Keeping It Real: Racial Segregation and Stereotypes In My Neighborhood

Am I the only person who finds racial segregation within the city of Chicago disturbing? I don’t think that we need 20/20 vision exactly to see t6252276930_1b15de1123_ohat this is prevalent. Now I know what you may be thinking, “Sure Evan I see it but what’s it have to do with me?” This attitude concerning racial segregation in my opinion stinks and we as a people should do everything in our power to rise above this issue. There are many people who are currently taking steps to overcome racial segregation by speaking out against it and more importantly taking personal actions such as crossing social boundaries. I grew up and currently live in the North Lawndale community–a mixture of minorities Latino and African American. However just up the street from my house there is a viaduct that separates Blacks from Latinos.

I believe and have experienced personally how this immediately creates conflict. Imposed boundaries can cause hostility because of difference even though despite our differences we are all still humans. Recently I found a Latino guys wallet who had sat on the bus close to me. I decided to track this guy down and get his wallet back to him. Finally one day I received a call from him and we decided to meet up that I may return his wallet to him. He lived on 26th and Springfield just blocks away from my residential area on 21st and Millard, yet segregated by this viaduct and the color of our skin. As I walked into this predominantly Latino part of neighborhood it was like a different world immediately when I crossed the viaduct. I never knew that we as a people could be bound within by geographical locations, though I knew we could be bound within our minds. I thought that I was in another country being in this brother’s neighborhood, but when I returned his wallet to his family they were so grateful that we did not notice our difference.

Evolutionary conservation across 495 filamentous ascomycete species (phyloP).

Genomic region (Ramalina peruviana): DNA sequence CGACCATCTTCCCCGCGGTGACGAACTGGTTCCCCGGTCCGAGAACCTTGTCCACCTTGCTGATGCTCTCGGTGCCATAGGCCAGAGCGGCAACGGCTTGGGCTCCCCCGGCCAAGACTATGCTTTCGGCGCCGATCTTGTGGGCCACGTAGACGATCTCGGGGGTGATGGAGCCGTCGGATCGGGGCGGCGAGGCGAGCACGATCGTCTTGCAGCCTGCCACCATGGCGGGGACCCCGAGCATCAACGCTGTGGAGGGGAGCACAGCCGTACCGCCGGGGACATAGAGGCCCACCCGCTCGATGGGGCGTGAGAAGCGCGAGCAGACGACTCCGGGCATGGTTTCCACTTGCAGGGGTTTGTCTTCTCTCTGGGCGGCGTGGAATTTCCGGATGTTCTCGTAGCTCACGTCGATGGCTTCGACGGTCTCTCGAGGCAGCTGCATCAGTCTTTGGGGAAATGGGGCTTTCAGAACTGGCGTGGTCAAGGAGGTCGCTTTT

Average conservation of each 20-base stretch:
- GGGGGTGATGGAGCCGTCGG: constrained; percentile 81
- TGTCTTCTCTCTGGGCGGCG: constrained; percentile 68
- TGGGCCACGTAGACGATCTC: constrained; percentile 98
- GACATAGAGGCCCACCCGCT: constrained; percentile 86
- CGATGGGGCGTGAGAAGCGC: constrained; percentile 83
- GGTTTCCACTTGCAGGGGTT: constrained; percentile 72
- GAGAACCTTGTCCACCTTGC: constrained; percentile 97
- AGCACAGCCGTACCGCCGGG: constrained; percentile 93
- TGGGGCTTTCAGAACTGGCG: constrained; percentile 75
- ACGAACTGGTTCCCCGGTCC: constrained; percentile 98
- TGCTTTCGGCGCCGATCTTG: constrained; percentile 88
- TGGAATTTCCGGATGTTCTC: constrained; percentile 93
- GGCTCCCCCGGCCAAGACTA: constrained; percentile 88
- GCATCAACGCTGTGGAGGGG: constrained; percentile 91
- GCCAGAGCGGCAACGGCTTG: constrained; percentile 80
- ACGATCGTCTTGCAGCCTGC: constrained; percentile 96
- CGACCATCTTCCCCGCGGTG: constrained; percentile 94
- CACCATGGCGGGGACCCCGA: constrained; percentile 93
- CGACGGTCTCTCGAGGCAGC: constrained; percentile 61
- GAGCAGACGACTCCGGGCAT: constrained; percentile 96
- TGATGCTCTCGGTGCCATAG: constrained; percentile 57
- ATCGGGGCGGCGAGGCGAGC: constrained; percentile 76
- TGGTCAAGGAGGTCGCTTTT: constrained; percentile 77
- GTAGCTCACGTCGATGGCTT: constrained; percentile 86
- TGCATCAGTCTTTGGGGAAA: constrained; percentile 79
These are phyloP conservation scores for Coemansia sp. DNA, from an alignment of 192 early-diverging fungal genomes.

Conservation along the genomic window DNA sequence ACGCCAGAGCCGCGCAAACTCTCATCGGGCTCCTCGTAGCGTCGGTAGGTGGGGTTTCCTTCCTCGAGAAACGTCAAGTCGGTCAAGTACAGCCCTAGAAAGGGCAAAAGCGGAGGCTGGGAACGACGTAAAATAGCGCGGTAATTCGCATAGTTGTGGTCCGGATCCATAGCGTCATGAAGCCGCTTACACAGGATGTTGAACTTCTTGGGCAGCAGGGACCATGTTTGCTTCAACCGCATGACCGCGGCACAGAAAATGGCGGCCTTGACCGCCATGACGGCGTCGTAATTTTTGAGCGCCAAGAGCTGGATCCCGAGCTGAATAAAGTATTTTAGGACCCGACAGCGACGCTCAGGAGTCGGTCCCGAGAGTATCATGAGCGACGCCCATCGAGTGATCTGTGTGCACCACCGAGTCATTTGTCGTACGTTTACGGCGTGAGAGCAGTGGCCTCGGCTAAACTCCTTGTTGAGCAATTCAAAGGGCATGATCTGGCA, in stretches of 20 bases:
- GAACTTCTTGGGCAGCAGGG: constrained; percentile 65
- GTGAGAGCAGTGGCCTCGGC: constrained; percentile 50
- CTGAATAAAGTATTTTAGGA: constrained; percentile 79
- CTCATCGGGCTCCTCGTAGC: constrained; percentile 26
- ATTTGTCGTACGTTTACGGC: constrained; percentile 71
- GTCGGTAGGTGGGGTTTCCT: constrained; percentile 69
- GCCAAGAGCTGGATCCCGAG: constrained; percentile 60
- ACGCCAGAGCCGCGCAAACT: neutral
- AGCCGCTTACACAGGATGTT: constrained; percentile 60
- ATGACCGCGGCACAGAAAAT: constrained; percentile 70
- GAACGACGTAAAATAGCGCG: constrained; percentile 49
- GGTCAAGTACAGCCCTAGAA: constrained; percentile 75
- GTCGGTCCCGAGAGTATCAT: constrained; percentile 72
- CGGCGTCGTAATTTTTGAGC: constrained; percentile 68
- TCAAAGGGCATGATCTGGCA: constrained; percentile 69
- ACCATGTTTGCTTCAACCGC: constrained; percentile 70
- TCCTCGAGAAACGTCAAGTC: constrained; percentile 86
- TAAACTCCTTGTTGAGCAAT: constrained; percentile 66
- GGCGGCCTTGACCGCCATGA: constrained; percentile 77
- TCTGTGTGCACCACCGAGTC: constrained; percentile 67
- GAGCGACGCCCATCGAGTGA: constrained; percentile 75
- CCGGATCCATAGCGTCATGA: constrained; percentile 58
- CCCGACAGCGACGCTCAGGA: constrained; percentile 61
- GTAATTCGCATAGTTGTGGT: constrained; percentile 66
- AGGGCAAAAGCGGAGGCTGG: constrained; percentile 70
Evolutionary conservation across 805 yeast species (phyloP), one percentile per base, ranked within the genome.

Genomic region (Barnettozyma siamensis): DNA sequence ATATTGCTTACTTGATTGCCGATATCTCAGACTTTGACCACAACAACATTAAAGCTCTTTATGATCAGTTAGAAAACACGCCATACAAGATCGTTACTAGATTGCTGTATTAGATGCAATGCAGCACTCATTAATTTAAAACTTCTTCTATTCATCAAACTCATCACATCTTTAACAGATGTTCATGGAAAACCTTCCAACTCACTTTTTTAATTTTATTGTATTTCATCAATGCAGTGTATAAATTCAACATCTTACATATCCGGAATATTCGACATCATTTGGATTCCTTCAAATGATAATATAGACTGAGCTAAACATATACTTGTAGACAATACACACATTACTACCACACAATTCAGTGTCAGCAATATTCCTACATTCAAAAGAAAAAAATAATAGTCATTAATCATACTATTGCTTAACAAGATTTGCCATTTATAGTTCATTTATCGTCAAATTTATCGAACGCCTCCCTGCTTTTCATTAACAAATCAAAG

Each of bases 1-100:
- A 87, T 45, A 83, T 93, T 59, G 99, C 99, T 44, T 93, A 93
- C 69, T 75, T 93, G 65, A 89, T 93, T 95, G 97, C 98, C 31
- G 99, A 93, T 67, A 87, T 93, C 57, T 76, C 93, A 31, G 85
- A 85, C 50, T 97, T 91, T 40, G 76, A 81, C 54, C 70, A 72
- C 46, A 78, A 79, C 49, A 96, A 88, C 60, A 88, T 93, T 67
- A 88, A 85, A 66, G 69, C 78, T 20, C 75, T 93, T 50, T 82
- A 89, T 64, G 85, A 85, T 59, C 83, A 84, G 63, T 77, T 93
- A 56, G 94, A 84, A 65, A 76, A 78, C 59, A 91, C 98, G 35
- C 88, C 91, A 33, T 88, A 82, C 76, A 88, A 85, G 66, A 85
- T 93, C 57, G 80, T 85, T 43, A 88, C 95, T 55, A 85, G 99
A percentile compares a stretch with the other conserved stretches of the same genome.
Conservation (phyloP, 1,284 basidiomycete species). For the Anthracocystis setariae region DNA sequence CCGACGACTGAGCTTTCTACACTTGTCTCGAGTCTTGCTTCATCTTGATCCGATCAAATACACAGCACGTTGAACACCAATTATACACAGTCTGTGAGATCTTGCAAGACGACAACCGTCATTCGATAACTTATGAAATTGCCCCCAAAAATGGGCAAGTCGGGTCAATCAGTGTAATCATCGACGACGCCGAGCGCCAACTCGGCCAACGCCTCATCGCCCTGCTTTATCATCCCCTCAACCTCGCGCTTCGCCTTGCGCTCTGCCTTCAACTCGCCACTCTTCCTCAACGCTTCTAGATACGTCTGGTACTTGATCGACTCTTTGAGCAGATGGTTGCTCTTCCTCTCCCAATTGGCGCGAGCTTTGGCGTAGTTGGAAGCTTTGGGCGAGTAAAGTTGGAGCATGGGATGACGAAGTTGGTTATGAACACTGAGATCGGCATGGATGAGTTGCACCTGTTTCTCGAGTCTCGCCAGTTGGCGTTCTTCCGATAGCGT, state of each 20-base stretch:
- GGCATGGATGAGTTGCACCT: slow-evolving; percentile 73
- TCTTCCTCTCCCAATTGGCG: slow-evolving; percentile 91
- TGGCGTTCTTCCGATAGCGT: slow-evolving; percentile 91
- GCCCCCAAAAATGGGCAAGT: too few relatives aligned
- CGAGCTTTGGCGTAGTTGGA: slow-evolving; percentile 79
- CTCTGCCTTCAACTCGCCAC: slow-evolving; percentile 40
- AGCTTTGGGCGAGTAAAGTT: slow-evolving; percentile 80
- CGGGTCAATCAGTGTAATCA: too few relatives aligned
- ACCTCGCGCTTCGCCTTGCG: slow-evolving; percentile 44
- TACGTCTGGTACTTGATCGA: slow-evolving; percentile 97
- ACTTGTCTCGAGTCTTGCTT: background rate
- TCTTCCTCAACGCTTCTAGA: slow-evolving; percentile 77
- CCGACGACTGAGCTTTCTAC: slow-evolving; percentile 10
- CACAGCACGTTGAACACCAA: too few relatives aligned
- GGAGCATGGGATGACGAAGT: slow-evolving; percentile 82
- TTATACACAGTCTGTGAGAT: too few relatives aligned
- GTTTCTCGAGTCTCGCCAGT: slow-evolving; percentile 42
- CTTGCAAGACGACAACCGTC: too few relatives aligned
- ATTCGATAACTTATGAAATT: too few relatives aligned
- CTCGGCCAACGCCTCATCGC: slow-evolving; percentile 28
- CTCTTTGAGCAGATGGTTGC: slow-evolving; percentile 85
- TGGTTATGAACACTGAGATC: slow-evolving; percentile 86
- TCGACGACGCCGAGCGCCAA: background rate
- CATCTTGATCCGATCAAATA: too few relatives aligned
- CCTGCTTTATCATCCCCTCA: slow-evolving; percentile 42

We had a common bond that could not be segregated. Maybe love for humanity, appreciation, and a sense of brotherhood.

I wonder what stereotype this hispanic family may have had about my race that was broken that day? Stereotypes are a unruly evil to every human race. How do I know this? Simple, my mother who is a black woman from Mississippi absolutely despises watermelon. This is one of the many experiences that I have encountered that leads me to do what I am doing now. I’m waging war against racial segregation and even racial stereotypes.

By Evan Spralls

 

 

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